Welcome to Billboard Pro’s Trending Up column, where we take a closer look at the songs, artists, curiosities and trends that have caught the music industry’s attention. Some have come out of nowhere, others have taken months to catch on, and all of them could become ubiquitous in the blink of a TikTok clip.
This week: The pop smashes on both sides of a major copyright dispute see gains, Nate Smith makes his case as country’s next reliable hitmaker and Luke Combs’ cover of an ’80s alt-folk classic gives it a sales boost.
Listeners Making Their Own Judgments in Ed Sheeran-Marvin Gaye Copyright Trial
It’s been a long week for global pop star Ed Sheeran, as he defended himself against claims of copyright infringement from the heirs of Ed Townsend, co-writer of Marvin Gaye‘s 1973 soul classic “Let’s Get It On.” Sheeran was accused of plagiarizing “Let’s Get It On” with his own Grammy-winning 2014 smash “Thinking Out Loud” — a charge that he not only strenuously denied, but threatened to quit music altogether if he was found guilty of it. (Today, the jury returned a not guilty verdict, so presumably fans will not have to go directly from the release of Sheeran’s – (Subtract) album this Friday, May 5, into mourning for his career.)
It may be cold comfort for Sheeran, but a small silver lining to his recent legal battle is that it’s drawn enough attention in news headlines and over social media over the past week to direct listeners back to the songs in question. “Thinking Out Loud” rose 15% in weekly on-demand official U.S. streams, from under 2.7 million for the tracking week ending April 20 to over three million the following week, according to Luminate — while also nearly tripling in sales, from under 400 to almost 1,100. And the numbers have also gone up for “Let’s Get It On,” which has risen 11% in streams (to around 900,000) and 93% in sales (to nearly 400) over that same period.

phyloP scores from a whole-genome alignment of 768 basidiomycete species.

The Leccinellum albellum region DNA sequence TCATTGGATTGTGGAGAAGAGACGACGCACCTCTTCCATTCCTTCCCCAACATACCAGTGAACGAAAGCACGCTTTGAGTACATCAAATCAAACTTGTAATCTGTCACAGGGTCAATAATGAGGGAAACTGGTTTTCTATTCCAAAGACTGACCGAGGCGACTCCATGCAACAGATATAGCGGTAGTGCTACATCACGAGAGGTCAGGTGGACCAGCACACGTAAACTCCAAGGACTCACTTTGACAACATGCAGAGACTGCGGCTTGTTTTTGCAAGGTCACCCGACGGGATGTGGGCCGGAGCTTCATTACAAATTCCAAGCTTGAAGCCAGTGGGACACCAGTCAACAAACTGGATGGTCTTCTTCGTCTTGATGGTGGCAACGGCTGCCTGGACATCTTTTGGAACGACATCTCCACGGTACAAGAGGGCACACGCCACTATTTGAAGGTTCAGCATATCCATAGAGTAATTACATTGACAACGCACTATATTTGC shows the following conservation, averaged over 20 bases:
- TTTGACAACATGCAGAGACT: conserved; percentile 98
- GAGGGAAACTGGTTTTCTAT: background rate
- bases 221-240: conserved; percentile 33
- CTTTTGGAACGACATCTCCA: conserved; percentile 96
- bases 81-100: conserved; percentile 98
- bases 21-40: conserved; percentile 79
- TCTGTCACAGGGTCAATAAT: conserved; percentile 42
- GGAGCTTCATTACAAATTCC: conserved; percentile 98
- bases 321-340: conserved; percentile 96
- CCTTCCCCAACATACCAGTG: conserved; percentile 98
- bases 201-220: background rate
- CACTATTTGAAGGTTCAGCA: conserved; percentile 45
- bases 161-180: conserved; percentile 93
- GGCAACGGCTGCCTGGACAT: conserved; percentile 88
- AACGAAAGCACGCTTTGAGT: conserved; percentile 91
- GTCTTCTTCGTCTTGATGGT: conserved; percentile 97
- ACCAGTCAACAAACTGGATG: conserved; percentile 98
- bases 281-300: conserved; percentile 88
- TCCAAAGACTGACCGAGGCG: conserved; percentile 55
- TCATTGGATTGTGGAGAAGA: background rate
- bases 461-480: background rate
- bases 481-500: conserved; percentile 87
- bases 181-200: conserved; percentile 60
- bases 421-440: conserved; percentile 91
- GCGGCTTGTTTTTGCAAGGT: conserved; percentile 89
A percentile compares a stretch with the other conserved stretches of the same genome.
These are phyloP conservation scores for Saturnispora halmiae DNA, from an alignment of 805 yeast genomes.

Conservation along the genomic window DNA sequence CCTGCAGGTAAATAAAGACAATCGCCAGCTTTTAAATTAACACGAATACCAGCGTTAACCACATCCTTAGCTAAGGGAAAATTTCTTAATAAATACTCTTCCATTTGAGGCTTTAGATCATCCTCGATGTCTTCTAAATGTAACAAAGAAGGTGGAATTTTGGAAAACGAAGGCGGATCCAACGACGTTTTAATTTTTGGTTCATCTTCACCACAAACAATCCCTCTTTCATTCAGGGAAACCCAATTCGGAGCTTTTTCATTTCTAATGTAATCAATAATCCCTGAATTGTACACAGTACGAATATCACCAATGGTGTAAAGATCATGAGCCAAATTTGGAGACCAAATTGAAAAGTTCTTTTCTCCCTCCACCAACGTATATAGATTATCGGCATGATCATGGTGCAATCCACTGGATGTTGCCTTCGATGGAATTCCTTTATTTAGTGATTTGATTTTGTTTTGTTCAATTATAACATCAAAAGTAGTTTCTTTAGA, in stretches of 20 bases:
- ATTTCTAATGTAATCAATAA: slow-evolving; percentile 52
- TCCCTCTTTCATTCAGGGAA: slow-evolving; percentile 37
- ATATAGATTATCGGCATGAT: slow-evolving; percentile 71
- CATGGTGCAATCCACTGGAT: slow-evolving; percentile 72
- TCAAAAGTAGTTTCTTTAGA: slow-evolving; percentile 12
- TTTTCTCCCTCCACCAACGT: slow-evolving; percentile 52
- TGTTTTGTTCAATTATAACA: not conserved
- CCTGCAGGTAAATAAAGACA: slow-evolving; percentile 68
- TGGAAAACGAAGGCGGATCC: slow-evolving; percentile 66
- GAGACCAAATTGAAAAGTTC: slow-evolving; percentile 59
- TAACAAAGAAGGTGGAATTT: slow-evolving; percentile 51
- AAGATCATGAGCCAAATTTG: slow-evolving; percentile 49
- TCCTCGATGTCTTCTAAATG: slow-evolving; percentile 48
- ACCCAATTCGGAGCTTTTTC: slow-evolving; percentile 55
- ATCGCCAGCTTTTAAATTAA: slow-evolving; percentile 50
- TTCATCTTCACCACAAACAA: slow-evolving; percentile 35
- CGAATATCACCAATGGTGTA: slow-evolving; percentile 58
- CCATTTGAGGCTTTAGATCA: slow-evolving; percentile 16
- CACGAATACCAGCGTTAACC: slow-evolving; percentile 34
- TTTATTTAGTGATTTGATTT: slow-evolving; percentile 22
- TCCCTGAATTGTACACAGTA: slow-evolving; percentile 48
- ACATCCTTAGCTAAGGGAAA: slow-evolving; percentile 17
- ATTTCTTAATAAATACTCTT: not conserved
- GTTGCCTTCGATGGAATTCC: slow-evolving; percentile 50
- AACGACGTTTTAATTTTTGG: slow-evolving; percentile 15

Clearly, listeners are interested in drawing their own conclusions about the similarities (or lack thereof) between the two songs as the trial goes on — and with the official verdict now in, the number of those independent investigations may still continue to climb. — ANDREW UNTERBERGER
Nate Smith’s Country Fans ‘Ship ‘Wreckage’
Much like Zach Bryan and Bailey Zimmerman, Nate Smith is a new-school country singer-songwriter beloved by the TikTok set, and the California native has leaned into app engagement, regularly teasing songs and even posting “duets” with fans who are lip-synching along with his tracks. “Wreckage,” a track from Smith’s self-titled debut album that was released last Friday (Apr. 28) on Arista Nashville, has been out since November, but the tender love song (“Laying in this bed beside you, I don’t have to hide away / You see all the wreckage, and it wrecks me that you stay,” Smith growls) keeps rising in streams in part due to TikTok engagement, as well as some prime placement on major streaming playlists.
“Wreckage” leads both Amazon Music’s Country Heat playlist and Spotify’s Hot Country this week — especially impressive, considering competition like Morgan Wallen’s “Last Night” and Luke Combs’ “Fast Car.” And although the song has been hovering around 3 million weekly U.S. on-demand streams since the beginning of April, last week, as Smith went into full album-promo mode, that weekly total rose 44% to 4.68 million streams, according to Luminate.
Although “Wreckage” has yet to hit the Billboard Hot 100 — Smith’s previous single, “Whiskey on You,” peaked at No. 43 last year — that could change next week, if streams continue to rise and country fans, including Smith’s 1.5 million TikTok followers, delve into his first full-length. – JASON LIPSHUTZ
Tracy Chapman’s Original “Fast Car” Speeding Up in Song Sales
Country superstar Luke Combs‘ cover of alt-folk hero Tracy Chapman‘s 1988 smash “Fast Car” is one of the surprise breakout hits of 2023, climbing all the way to No. 14 on the Hot 100 — now just eight spots away from matching the peak of the original — and becoming one of the spring’s best-selling songs, reaching No. 3 on Billboard‘s Digital Song Sales listing.
While the cover has not resulted in a pronounced streaming uptick for Chapman’s version, its sales impact has carried over: The original “Fast Car” jumped 148% in digital song sales the week of Combs’ Gettin’ Old release week (the album with his cover) to nearly 800 copies, and that weekly sales number has continued to climb to nearly 1,000. The numbers are still relatively small, but if they continue to climb — or simply steady at a higher weekly number than it was doing two months ago — it could add up to a nice little annual bonus for the artist behind what Combs has called his “first favorite song.” – AU